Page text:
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NeatNit
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Postby NeatNit » Thu Jul 11, 2013 10:46 pm

The mathematical model is wrong. On the same grounds I can say that first the arrow passes 0.0000...0001 of the distance, then again, then again, where the ... is of course an infinite amount of zeros. It is simply not the right way to model motion. Your (Zeno's) claim might as well be:
Let's take a flawless high-speed camera of infinite framerate, and shoot an arrow being fired from a bow to hit a target. Then, at playback, let's just keep slowing down the playback speed in such a way that the arrow keeps getting closer and closer to the target but never reaches it.

The fact that you think of it that way does not make it a paradox. It means your thought process is wrong. The mathematical model never ends, it keeps getting closer and closer to 2*, but it is not designed to examine the motion afterwards. You can examine the first second as closely as you want, study every inch, every particle in the air that the arrow comes in contact with, every imperfection of the arrow that causes slightly unexpected or unpredictable results, every goddamn particle in the universe applying its forces on every goddamn particle of the arrow... And it won't tell you anything about the second after that. Because that's not what you looked at. When you ignore everything ≥2 then OF COURSE you're never going to reach 2.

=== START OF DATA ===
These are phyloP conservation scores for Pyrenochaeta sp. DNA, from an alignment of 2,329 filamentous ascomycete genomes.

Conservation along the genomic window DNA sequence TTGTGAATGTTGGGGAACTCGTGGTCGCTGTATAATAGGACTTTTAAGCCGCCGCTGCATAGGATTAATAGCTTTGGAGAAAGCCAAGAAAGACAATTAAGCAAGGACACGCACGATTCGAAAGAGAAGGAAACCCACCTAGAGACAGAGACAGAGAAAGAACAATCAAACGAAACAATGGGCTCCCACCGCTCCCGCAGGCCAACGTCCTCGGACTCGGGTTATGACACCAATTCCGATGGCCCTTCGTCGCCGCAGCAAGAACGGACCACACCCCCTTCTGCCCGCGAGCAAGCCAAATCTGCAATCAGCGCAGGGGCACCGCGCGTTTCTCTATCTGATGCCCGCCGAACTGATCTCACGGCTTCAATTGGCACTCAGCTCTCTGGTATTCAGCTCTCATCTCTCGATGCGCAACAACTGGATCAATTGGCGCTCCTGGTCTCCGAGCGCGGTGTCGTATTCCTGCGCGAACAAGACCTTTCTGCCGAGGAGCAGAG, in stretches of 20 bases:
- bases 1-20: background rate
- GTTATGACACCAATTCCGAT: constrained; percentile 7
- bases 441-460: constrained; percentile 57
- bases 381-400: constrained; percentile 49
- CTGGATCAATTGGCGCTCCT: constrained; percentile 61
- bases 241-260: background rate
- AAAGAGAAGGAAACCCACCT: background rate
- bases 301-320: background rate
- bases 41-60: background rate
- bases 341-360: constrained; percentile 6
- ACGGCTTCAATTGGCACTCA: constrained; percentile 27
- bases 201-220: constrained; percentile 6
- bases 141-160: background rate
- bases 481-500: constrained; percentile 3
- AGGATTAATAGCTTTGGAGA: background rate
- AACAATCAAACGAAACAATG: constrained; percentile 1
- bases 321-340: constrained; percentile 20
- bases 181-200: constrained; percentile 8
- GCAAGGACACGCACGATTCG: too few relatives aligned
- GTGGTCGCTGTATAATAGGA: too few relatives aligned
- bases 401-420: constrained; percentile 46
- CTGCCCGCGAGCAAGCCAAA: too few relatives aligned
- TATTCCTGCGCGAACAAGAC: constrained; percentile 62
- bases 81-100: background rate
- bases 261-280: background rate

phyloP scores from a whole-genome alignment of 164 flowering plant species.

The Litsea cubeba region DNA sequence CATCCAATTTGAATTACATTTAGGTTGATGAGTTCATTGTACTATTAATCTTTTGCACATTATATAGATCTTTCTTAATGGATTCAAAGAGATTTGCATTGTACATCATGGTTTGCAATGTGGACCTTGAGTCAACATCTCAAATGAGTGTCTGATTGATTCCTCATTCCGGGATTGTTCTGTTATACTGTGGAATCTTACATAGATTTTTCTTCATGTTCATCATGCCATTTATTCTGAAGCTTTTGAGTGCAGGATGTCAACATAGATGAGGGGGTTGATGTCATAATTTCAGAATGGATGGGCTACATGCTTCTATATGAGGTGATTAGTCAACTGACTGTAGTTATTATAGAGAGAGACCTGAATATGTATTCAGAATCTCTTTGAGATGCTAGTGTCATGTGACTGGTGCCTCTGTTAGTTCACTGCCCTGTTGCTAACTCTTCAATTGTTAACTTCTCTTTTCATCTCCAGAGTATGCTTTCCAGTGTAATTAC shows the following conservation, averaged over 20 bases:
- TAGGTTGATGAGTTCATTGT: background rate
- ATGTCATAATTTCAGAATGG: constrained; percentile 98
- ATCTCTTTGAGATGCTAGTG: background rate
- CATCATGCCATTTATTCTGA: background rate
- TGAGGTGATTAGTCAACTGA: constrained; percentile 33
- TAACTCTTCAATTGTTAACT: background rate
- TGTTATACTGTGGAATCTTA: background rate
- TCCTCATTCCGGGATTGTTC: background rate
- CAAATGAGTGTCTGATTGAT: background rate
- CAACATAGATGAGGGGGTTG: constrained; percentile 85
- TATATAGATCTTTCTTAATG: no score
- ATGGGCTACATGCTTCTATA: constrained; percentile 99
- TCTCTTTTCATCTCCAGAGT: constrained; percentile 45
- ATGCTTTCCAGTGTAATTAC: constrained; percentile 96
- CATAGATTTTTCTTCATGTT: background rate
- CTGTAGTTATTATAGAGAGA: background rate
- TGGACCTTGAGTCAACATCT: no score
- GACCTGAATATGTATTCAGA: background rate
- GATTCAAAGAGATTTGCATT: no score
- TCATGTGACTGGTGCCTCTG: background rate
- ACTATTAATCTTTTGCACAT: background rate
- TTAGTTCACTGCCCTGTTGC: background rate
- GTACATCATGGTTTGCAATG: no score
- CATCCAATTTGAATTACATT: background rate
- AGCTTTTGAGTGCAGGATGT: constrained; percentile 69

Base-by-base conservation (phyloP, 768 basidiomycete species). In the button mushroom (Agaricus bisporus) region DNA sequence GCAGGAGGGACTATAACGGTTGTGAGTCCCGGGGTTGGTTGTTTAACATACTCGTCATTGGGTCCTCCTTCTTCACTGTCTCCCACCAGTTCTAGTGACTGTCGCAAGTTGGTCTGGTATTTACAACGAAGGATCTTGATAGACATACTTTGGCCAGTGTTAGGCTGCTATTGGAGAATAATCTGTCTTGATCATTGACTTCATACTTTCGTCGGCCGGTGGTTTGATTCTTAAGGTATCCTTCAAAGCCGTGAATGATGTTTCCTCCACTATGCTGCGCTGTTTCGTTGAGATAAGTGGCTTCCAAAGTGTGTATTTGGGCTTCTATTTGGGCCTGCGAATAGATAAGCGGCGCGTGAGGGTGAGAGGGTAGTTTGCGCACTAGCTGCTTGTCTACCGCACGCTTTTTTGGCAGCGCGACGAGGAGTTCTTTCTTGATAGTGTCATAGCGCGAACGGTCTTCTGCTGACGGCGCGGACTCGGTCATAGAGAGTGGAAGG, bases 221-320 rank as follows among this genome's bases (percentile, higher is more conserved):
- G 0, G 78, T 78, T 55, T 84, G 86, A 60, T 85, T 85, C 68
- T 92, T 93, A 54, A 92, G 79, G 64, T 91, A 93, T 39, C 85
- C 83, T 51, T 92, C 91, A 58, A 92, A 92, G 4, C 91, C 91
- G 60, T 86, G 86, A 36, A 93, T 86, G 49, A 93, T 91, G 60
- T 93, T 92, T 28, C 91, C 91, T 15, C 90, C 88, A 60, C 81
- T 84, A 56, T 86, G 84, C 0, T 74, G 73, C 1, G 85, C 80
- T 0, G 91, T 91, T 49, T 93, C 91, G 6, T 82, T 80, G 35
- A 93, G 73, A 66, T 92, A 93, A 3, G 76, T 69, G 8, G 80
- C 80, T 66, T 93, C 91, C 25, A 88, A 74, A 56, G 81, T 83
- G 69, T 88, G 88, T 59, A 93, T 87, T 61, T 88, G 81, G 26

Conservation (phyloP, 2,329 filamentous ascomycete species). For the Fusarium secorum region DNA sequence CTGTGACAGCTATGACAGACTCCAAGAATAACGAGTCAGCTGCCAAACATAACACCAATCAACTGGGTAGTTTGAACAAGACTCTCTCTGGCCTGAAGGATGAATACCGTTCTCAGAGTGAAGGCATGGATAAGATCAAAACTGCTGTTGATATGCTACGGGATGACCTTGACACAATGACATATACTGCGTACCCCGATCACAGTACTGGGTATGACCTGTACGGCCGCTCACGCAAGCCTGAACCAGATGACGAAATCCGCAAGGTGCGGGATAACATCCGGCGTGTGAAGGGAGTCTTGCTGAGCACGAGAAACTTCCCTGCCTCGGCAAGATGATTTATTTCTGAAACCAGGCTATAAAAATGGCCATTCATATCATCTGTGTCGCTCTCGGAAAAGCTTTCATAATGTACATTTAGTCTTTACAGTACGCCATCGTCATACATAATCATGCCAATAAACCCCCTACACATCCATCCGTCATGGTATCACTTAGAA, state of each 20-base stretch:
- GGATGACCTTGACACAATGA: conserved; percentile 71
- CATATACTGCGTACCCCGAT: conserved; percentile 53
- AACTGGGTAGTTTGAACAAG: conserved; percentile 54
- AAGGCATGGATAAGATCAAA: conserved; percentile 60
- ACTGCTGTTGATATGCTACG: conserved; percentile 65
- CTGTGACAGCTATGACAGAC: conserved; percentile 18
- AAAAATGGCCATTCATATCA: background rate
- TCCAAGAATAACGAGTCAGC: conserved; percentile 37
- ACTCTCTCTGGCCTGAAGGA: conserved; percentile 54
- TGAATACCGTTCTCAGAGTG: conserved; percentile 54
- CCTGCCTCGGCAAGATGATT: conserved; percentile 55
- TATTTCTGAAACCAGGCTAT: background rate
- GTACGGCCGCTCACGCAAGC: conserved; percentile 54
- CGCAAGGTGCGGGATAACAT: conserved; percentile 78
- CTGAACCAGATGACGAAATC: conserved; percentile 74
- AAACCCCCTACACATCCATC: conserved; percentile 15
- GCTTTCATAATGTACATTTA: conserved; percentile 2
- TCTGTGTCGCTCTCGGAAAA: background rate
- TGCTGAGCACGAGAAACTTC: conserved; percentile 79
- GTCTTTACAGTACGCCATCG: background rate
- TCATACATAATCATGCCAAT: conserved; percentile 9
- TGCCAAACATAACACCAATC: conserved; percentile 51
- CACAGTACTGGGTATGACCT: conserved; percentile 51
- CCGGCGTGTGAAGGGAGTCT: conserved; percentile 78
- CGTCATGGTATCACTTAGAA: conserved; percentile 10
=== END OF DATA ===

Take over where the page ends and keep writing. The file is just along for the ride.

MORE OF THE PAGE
The only baffling part of this "paradox" (the one thing it is definitely NOT) is the universe's unbelievable precision and detail.


* I don't see why the accepted sequence doesn't start with 1/2 so that it would end up limiting up to 1, to correspond with the saying that it first travels half the distance, then half of the remainder (quarter), etc.
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Postby Feud » Thu Jul 11, 2013 11:44 pm

xander's arrow explanation makes sense to me. Things involving mathematical proofs, not so much.
The Zimmerman court rejecting a third degree felony murder charge based upon a child abuse statute based on the merger doctrine, or the habeas corpus issues that got discussed today at work.? I got that. Numbers though, are like cursive. I can do it, but that doesn't mean I like it.
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Postby Jackdapantyrip » Fri Jul 12, 2013 2:07 am

Feud wrote:xander's arrow explanation makes sense to me. Things involving mathematical proofs, not so much.
The Zimmerman court rejecting a third degree felony murder charge based upon a child abuse statute based on the merger doctrine, or the habeas corpus issues that got discussed today at work.? I got that. Numbers though, are like cursive. I can do it, but that doesn't mean I like it.


Well Zimmerman will get convicted of manslaughter.. but it should be 3rd degree murder, negligence. The prosecution was 'greedy' to go after 2nd and are unbelievably lucky the judge ruled to allow manslaughter be included in the verdict.. /sigh The prosecution should be held liable for their watering mouths and made an example of.. Beyond a reasonable doubt is there for a reason..

This is what happens when a small courtroom is trust into national television unfortunately..

and people making it a race issue are ill informed, it's a confrontation issue -
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Postby xander » Fri Jul 12, 2013 4:21 am

NeatNit wrote:The mathematical model is wrong.